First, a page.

The artists collected here, which Jennings says he either, “admired, knew, or was told about,” express an “afrofuturist aesthetic while denoting a black speculative cultural narrative.” The art in the show fastens together Kanye West, Toni Morrison, Erykah Badu, Stevie Wonder, aliens, and ancient African spirits by the mere fact that they are all diverse black visionaries or are a part of fantasized visions of what ‘can be.’

 Added to this mind-blowing idea, is Jennings’ own expansive definition of “technology,” also inspired by Akomfrah’s “Data Thief.” According to Jennings, technology does not just refer to objects but can include “the systems, processes and applied knowledge and designs used for the ‘tasks’ of humankind.” Jennings’ definition of “technology” includes race, religion, and the visual afrofuturists included in the show. He calls their art ‘pantechnological’ devices that attend to the ‘task’ of protesting and reclaiming a collective image that presents a black future.

So while Langston Hughes’ eternal presence at the library reminds us of the roots and rivers of the African American, the 87 artists featured in “Unveiling Visions” are working in tandem to “push back,” according to Jennings, against years of exclusion. “Victoria Island 2081, ” a piece included by Vigilism X Ikire Jones, presents us with the “survivalist” black man climbing the side of a building in futuristic Nigeria with just his briefcase to “move forth” towards the top. The artists here are both soothsayers and visual space-travelers. Their work is largely digital-media driven, employing a blend of new access and exploration, while defending and honoring the ancient. Eric Orr offers us “Robot-Head 1” an afro-esque tribal alien head made out of an old record, while Jennings himself has a piece in the show called “Afrofuturism,” where two heads seem intricately connected by elaborate roots and wire. And while Tim Fielder’s “Matty’s Rocket” seems to suggest that the Klan still exists in a “black future,” the story of black people is generously preserved here while creating a reimagined destiny drawn by the artist themselves.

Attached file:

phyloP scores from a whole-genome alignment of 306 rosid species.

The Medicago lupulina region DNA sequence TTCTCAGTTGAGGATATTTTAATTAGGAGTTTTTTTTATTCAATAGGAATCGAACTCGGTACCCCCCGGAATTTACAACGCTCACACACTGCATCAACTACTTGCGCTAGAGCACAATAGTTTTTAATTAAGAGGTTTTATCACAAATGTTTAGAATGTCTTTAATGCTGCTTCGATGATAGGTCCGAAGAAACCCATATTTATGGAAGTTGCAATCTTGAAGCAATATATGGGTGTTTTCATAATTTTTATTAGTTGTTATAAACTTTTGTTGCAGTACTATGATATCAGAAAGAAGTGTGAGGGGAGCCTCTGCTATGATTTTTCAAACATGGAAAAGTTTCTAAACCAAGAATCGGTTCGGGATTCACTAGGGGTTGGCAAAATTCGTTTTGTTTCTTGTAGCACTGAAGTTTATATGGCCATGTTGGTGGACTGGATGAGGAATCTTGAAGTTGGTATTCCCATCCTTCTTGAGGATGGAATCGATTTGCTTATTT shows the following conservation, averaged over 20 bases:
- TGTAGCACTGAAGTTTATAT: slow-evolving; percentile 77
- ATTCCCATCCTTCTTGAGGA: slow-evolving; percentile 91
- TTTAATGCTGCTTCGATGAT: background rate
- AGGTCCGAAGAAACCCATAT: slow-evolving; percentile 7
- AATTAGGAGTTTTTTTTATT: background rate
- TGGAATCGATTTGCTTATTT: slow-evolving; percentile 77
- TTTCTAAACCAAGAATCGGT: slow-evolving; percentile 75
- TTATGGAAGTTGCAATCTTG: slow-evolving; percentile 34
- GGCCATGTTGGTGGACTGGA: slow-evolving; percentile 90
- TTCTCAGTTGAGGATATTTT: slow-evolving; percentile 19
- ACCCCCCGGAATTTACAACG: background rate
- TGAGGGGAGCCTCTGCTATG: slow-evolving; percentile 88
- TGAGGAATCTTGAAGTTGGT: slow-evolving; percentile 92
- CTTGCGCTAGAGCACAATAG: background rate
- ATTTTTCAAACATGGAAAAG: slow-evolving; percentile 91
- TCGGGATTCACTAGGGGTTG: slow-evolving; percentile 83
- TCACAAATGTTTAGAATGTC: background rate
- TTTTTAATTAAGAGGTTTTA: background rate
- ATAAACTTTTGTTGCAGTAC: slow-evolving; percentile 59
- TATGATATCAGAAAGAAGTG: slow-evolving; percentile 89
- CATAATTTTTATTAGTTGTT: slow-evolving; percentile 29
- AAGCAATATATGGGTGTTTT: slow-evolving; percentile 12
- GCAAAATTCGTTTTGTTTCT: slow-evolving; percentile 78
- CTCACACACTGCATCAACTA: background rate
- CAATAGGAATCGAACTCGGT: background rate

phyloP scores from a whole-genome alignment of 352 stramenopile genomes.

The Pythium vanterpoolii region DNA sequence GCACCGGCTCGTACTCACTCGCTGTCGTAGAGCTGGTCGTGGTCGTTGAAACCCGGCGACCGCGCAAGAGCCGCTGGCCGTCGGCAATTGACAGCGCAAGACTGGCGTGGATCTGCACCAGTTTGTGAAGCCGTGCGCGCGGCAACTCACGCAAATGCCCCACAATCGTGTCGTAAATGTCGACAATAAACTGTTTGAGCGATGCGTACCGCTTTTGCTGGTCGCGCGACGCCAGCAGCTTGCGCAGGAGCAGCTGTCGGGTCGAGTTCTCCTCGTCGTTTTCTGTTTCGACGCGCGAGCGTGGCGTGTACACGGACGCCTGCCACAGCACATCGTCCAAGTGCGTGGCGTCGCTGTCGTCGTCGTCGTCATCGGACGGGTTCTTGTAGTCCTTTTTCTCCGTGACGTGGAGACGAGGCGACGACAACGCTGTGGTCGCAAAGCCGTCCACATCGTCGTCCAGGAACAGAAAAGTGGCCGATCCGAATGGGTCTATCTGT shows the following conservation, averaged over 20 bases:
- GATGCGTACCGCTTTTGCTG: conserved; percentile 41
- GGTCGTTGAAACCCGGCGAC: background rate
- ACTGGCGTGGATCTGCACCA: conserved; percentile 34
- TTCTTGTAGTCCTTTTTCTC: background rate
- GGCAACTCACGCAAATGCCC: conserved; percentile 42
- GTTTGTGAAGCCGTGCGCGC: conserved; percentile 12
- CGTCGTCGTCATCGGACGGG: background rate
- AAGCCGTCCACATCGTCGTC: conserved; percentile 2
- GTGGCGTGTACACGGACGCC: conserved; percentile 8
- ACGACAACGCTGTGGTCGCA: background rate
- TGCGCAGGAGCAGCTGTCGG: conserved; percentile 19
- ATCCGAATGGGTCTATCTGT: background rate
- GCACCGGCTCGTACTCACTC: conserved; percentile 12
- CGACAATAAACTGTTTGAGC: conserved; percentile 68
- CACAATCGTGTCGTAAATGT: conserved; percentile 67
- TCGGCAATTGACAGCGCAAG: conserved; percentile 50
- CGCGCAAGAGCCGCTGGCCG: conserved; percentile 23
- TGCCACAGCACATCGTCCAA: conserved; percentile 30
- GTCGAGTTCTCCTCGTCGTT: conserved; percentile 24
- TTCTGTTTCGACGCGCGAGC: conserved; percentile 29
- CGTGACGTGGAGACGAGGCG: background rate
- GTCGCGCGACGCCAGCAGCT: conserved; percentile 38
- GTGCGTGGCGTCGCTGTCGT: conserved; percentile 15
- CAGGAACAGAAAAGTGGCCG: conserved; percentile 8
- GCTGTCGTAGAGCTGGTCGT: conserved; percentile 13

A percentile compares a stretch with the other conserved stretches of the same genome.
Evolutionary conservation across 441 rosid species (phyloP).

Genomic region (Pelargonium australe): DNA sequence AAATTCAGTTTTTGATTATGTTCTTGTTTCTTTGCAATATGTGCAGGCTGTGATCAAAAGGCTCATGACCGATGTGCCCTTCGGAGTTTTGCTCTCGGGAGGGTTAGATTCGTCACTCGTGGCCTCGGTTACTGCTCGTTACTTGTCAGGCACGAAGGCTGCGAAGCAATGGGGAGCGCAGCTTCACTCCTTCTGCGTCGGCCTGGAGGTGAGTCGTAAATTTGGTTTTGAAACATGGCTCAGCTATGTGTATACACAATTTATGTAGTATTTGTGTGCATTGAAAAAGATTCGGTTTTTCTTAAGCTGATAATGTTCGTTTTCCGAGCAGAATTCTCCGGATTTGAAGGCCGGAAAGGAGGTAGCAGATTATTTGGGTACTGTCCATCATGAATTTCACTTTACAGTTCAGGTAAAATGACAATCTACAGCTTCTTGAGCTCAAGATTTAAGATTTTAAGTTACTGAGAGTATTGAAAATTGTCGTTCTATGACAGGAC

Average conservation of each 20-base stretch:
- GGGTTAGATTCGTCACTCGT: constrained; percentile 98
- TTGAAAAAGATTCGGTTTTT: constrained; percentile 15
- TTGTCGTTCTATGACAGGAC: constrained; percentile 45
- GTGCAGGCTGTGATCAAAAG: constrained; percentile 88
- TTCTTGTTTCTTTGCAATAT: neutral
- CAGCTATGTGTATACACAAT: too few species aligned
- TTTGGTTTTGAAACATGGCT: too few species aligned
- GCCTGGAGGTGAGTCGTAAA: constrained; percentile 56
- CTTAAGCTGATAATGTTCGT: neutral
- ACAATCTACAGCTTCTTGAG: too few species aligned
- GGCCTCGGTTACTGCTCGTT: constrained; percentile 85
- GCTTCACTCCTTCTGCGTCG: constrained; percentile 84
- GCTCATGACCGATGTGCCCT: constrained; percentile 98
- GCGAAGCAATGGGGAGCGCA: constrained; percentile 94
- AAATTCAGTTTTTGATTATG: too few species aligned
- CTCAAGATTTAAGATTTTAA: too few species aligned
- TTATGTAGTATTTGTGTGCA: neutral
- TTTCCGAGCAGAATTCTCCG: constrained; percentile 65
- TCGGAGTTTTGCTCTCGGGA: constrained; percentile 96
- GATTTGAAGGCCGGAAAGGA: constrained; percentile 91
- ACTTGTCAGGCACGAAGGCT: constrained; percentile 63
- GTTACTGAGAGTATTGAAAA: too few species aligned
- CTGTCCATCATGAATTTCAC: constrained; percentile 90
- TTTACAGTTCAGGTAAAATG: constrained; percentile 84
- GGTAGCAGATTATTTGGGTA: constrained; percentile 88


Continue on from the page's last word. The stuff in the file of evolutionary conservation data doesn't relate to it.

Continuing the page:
In this way, “Unveiling Visions” expands our current ideas of what black people are and how we can exist.  In “Unveiling Visions,” we live beyond earthly sidewalks bloodied by our slain young men and women. We have made it past slavery, institutionalized racism, and the presumed post-racial America.   

Manzel Bowman’s “Mind Blown,” the cover image for the show, suggests a  “black imagination” that combusts and projects itself forward as a fully-colorized force of gold, pink, orange, and blue. Does the colorful trajectory of this emphatic “black imagination” mystify the depths even explored by the Hubble Telescope? How far into the future can this imagination reach? Who are we there-- and how can we measure the magnificence of all that exists beyond our “yonder?”